My Own History Curriculum: We're doing the Middle Ages this year and I couldn't find anything I liked for that. Rather than settle, I made my own curriculum and offered it up on the blog for free to anyone else who is interested. It's worked out well and I can't find anything that's quite what I want for next year (Early Modern History: 1600-1850), so I will probably start working on making my own for that soon.

Rosetta Stone Spanish:I have been so much more impressed with this than I thought I would be. We have the homeschool version and it's been nice to have a separate account going for each of us and then be able to pull up the reports of what lessons each person has done and what grades they got. I can easily see if Sierra skips over lessons (which she only did once, unintentionally). It was hard for me at first to keep my mouth shut and not correct Sierra. I'm glad I managed though because she's developed an amazing accent. It's impressive (and a bit embarrassing) that a few months of Rosetta Stone have totally surpassed my 3 years of high school Spanish. She has no preconceived notion at all of what the words should sound like, she just follows the pronunciation lessons. I still struggle with trying to force the accent while she's got the perfect Castilian lisp going on. I'm looking forward to watching her progress through the higher levels (we went ahead and bought levels 1-5). I have heard that kids need to be about 9 before they can handle Rosetta Stone on their own, but she has done fine with it.

Reading and Writing: We have done lots of child-led writing and reading. For writing, I either let Sierra pick a topic or give her a prompt and have her write and also draw a picture to go along with it. For reading, I have assigned a few books (Little House on the Prairie, On the Banks of Plum Creek, How to Eat Fried Worms), but she has thrown in plenty of her own during her free time (the Addy American Girl books, Ramona books, Sarah Plain and Tall, and plenty of science and history books as certain topics came along that interested her). Sometimes, I give her worksheets for what she's reading or I might have her write a summary and sometimes, we just talk about the book. She is participating on Book Adventure and really enjoying earning points there to trade in for prizes. Sedona is still reading BOB books and doing well with that. We'll be getting more serious with her reading next year.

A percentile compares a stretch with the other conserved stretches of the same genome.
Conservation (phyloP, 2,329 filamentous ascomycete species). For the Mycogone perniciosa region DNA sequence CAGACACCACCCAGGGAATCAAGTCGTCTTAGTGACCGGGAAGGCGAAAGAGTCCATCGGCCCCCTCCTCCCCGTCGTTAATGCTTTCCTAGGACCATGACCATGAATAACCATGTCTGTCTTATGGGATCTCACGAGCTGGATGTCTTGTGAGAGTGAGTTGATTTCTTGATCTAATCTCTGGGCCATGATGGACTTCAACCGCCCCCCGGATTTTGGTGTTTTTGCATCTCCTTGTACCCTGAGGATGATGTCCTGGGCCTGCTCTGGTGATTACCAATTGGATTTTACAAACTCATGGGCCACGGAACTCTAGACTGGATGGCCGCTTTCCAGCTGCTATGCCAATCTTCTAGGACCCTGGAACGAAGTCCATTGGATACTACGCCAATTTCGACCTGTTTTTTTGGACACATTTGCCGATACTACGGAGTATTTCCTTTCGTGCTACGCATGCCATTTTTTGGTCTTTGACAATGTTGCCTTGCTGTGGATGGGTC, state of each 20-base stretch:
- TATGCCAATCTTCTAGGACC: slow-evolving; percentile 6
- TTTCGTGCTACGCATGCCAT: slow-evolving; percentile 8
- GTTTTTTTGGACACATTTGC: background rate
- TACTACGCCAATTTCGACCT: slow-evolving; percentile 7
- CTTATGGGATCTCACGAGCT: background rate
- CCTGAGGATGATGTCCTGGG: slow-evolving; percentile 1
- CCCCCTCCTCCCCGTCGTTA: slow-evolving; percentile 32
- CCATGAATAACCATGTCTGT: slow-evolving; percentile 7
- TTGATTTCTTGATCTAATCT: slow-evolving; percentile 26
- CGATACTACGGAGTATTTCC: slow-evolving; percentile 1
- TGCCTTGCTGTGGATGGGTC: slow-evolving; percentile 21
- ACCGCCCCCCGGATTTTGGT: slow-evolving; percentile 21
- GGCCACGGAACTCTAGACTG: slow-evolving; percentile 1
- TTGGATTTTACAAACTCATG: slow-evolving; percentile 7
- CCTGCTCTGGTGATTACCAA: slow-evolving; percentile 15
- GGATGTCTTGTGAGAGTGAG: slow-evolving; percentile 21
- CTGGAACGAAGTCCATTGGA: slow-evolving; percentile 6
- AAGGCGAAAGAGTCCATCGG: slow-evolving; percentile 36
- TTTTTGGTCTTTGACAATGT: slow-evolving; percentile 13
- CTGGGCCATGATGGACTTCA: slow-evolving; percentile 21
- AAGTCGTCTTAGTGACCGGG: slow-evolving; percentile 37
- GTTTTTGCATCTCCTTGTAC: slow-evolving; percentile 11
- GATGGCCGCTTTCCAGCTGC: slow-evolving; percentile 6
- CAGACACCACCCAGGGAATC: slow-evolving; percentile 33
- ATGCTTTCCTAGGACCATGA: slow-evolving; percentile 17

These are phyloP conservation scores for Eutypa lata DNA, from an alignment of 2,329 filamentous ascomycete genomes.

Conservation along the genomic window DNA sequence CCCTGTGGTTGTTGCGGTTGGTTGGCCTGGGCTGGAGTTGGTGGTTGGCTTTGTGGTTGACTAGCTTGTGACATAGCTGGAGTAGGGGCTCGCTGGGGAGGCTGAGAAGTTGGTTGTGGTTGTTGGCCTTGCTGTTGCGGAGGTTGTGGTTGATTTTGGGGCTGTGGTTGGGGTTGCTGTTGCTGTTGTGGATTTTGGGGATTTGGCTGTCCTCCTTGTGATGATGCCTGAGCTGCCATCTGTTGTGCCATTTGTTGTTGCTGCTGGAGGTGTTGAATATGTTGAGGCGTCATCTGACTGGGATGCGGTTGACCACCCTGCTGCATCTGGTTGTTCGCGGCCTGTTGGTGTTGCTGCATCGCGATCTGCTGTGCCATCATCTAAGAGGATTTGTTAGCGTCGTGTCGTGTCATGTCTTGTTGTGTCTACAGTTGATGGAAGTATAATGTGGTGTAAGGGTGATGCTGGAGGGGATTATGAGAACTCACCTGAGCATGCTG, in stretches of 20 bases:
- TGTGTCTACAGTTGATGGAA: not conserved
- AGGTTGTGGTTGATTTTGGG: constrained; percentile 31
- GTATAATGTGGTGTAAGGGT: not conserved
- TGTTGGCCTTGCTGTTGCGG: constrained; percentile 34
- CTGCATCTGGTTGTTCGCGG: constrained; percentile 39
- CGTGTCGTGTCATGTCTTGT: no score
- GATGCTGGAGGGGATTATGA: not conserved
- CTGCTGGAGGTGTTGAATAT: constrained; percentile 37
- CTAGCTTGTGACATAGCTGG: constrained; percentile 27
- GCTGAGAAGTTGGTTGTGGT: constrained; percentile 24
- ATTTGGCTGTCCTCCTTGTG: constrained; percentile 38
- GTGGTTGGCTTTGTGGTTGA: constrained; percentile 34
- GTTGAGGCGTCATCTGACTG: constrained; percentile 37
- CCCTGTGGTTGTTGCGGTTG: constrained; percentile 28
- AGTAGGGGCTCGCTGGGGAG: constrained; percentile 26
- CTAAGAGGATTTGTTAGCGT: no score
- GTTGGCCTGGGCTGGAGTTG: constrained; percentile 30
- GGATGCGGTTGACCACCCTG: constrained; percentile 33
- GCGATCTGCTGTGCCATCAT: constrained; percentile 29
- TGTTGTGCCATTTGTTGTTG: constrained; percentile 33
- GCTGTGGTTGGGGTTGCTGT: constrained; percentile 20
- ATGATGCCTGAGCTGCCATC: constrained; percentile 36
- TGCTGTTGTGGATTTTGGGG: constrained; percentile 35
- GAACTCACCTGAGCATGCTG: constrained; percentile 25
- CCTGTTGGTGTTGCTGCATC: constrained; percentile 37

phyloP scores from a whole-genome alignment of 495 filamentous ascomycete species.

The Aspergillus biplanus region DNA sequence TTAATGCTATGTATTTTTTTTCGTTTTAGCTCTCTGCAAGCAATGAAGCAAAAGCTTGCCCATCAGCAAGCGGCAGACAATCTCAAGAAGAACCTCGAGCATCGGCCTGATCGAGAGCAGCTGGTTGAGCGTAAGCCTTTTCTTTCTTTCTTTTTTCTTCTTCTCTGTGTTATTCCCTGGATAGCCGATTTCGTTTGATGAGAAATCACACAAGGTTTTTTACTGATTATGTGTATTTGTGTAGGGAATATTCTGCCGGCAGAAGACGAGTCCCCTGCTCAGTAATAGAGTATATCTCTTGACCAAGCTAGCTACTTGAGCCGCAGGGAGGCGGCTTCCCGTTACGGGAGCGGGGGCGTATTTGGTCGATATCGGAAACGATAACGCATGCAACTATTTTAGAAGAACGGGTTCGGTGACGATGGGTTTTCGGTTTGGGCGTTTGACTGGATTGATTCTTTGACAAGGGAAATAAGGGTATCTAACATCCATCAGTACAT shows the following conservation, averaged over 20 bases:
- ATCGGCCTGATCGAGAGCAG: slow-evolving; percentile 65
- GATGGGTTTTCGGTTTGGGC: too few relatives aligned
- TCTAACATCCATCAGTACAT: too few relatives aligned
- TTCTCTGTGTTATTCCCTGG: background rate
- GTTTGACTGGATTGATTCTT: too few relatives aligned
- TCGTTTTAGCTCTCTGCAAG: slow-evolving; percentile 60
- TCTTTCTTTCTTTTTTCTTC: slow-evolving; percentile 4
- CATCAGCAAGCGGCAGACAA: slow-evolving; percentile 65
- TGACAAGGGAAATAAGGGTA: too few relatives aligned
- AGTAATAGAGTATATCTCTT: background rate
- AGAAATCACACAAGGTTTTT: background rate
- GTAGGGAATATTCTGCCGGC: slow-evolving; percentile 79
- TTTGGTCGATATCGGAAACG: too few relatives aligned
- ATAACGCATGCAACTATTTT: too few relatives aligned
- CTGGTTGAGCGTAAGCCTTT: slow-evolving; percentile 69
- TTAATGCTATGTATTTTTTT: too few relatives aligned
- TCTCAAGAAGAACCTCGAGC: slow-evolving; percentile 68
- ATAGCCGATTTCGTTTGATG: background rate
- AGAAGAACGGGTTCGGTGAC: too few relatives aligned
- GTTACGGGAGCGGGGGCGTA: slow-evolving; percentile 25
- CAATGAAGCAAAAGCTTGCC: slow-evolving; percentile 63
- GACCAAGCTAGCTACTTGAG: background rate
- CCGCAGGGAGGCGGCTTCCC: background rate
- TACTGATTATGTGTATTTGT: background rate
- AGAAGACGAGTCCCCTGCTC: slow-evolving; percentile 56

John W. Schaum Piano Course: For music, I've been teaching Sierra "piano". It's really keyboard because pianos are expensive, and take up a lot of space and are a hassle to move. While keyboards are taboo with piano teachers and I understand that you can't learn on a keyboard and then move right over to a piano and play, I think it's unfairly elitist to vilify the keyboard. She is learning to read music and keep tempo and I think that's as good as she needs for right now. She has been able to take some of songs she taught herself on the recorder last year and transfer them to the piano as well as learning all the songs in this book. She will likely move on to Book A before the end of the year. I supplement by giving her theory quizzes that I make up on my own or get from the Texas Music Teachers Association. I'm confident she's picked it all up well enough to have a good start should she decide she wants to take lessons or teach herself another instrument.

Success Stickers! What? Stickers totally count as curriculum. I bought this book of 1200 stickers on clearance right after school started. I just picked it up because it was cheap, didn't think much of it. Oh my goodness have they been useful. Sedona absolutely LOVES to pick out a sticker when she's done with a lesson. When she's particularly antsy, it's often sufficient to remind her there's a sticker coming and she will sit a little more still with a finger on her ear to show me she's listening. Sierra is much more interested than I expected too. She likes to pick out a sticker to put on her papers when does a good job. I will definitely be keeping stickers around next year!

Whew!!! I think that's it. I've probably forgotten some of the smaller things. There are games and websites we have found useful throughout the year, but I'm pretty sure I covered the regular subjects.

What about you? Is there anything you used this year that you absolutely loved or absolutely hated? Something wonderful I'm missing out on that I just must check into?

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Tamara said...

Loved your thoughts on the piano. This is something I want Allison to learn. Did you know the piano well before starting this?

The Hills said...

I can play basic things on the keyboard and read music, but that's because I taught myself using these same books when I was about Sierra's age. It would be very easy to go through the book with Allison and learn along with her wherever there might be things you don't already know. I help explain concepts to Sierra when they're first introduced (just reading the information with her and then demonstrating b/c she needs to see and hear it not just read it), but because she needs practice time we only cover one or two new pages every week.

Rachel said...

This is great! I am going to try your handwriting printouts, as we need something to spice up handwriting. It is a chore! I have been looking into different spelling curriculum to start this summer, and I appreciate your suggestion. I also keep putting off piano until we have a piano someday, but I need to get over my piano snobbery and get busy teaching!